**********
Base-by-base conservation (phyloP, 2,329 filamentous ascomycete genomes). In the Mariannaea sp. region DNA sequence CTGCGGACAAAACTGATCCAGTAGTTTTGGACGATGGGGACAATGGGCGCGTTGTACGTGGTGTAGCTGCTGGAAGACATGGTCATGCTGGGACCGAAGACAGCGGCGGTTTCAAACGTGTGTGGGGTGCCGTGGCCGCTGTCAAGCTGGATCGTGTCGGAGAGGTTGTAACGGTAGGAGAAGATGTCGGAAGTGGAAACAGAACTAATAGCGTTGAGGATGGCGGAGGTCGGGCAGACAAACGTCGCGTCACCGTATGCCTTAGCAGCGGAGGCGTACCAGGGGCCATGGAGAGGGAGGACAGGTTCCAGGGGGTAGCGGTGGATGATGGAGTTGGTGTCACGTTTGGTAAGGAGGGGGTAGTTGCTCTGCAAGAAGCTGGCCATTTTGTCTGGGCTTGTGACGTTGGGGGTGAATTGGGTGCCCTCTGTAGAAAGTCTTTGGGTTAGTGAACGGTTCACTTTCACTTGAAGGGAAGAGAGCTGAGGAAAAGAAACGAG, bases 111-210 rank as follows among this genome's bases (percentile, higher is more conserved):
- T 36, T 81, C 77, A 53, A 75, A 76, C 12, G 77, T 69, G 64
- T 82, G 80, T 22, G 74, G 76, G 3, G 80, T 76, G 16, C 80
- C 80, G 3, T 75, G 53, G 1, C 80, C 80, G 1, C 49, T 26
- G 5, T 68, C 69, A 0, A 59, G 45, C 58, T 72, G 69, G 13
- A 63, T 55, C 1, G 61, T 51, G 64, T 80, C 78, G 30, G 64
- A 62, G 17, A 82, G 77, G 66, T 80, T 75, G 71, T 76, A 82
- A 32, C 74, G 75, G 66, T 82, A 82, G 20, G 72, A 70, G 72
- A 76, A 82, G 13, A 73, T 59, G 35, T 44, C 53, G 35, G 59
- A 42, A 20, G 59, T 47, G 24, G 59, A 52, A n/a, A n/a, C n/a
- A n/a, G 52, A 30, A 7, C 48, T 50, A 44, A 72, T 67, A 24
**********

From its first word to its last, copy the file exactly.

Base-by-base conservation (phyloP, 2,329 filamentous ascomycete genomes). In the Mariannaea sp. region DNA sequence CTGCGGACAAAACTGATCCAGTAGTTTTGGACGATGGGGACAATGGGCGCGTTGTACGTGGTGTAGCTGCTGGAAGACATGGTCATGCTGGGACCGAAGACAGCGGCGGTTTCAAACGTGTGTGGGGTGCCGTGGCCGCTGTCAAGCTGGATCGTGTCGGAGAGGTTGTAACGGTAGGAGAAGATGTCGGAAGTGGAAACAGAACTAATAGCGTTGAGGATGGCGGAGGTCGGGCAGACAAACGTCGCGTCACCGTATGCCTTAGCAGCGGAGGCGTACCAGGGGCCATGGAGAGGGAGGACAGGTTCCAGGGGGTAGCGGTGGATGATGGAGTTGGTGTCACGTTTGGTAAGGAGGGGGTAGTTGCTCTGCAAGAAGCTGGCCATTTTGTCTGGGCTTGTGACGTTGGGGGTGAATTGGGTGCCCTCTGTAGAAAGTCTTTGGGTTAGTGAACGGTTCACTTTCACTTGAAGGGAAGAGAGCTGAGGAAAAGAAACGAG, bases 111-210 rank as follows among this genome's bases (percentile, higher is more conserved):
- T 36, T 81, C 77, A 53, A 75, A 76, C 12, G 77, T 69, G 64
- T 82, G 80, T 22, G 74, G 76, G 3, G 80, T 76, G 16, C 80
- C 80, G 3, T 75, G 53, G 1, C 80, C 80, G 1, C 49, T 26
- G 5, T 68, C 69, A 0, A 59, G 45, C 58, T 72, G 69, G 13
- A 63, T 55, C 1, G 61, T 51, G 64, T 80, C 78, G 30, G 64
- A 62, G 17, A 82, G 77, G 66, T 80, T 75, G 71, T 76, A 82
- A 32, C 74, G 75, G 66, T 82, A 82, G 20, G 72, A 70, G 72
- A 76, A 82, G 13, A 73, T 59, G 35, T 44, C 53, G 35, G 59
- A 42, A 20, G 59, T 47, G 24, G 59, A 52, A n/a, A n/a, C n/a
- A n/a, G 52, A 30, A 7, C 48, T 50, A 44, A 72, T 67, A 24